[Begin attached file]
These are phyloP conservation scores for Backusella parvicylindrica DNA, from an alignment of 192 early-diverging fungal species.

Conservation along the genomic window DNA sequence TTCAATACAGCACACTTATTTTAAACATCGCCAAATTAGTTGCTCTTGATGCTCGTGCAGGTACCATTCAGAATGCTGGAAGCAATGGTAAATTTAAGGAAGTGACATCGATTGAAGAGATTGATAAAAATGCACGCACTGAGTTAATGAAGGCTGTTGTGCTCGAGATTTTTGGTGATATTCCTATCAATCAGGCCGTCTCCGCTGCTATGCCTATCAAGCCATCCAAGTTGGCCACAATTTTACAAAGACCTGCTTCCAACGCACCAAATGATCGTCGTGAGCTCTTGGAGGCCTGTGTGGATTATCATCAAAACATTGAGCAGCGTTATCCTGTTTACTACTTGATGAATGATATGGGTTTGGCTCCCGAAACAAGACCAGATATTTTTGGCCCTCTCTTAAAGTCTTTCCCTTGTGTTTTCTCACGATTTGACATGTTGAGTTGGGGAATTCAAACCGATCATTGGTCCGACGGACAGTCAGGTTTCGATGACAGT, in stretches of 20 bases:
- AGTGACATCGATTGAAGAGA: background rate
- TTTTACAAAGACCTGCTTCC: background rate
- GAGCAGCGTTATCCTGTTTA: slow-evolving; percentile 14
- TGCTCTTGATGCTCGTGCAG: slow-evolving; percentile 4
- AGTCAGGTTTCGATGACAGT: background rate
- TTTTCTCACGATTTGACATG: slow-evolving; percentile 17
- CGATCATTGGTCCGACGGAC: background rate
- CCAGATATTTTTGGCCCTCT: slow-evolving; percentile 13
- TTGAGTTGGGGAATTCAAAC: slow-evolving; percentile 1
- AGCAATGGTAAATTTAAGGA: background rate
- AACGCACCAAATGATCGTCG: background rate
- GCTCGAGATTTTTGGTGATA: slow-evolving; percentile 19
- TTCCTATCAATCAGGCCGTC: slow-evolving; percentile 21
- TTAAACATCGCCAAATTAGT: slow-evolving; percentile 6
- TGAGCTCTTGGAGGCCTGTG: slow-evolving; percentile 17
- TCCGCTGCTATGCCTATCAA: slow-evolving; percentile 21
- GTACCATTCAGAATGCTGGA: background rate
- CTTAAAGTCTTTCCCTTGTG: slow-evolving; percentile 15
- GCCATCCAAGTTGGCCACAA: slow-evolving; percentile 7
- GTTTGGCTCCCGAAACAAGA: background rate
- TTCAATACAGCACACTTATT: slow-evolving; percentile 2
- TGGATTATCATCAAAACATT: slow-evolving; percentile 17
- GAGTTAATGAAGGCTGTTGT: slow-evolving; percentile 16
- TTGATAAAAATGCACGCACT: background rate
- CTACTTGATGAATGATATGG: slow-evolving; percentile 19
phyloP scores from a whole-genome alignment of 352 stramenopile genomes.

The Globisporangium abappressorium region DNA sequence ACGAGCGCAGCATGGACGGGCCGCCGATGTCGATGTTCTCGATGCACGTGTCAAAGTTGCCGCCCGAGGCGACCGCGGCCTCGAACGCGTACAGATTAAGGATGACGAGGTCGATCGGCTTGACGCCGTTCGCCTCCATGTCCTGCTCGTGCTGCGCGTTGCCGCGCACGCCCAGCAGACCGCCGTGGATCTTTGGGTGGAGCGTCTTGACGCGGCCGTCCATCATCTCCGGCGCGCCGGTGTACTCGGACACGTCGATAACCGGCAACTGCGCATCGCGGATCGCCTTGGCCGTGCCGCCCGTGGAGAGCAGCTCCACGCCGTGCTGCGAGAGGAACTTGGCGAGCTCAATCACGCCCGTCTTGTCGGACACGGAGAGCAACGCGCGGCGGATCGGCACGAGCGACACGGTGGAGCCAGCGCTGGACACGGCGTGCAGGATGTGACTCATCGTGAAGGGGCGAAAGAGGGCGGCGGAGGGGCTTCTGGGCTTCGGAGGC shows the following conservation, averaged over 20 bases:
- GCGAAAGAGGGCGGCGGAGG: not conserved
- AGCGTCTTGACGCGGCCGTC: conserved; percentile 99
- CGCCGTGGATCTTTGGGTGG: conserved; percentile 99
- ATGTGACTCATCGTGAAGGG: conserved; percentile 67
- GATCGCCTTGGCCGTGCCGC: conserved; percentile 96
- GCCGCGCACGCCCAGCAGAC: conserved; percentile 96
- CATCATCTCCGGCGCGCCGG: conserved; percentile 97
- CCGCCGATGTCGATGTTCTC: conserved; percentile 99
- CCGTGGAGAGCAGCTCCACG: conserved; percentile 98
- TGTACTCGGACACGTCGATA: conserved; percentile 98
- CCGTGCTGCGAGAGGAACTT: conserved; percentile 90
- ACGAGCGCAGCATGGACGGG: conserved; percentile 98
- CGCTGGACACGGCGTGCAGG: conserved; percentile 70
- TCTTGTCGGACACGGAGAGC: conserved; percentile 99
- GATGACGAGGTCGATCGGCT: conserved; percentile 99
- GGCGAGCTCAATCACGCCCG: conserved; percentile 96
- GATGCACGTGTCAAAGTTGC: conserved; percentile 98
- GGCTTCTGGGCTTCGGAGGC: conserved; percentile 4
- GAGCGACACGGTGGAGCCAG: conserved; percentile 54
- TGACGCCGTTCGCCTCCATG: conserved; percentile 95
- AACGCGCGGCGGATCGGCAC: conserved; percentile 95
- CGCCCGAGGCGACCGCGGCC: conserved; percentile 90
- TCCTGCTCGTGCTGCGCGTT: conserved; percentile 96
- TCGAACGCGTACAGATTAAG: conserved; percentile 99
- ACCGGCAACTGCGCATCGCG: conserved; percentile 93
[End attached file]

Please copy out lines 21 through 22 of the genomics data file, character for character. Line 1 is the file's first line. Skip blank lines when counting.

- GCCATCCAAGTTGGCCACAA: slow-evolving; percentile 7
- GTTTGGCTCCCGAAACAAGA: background rate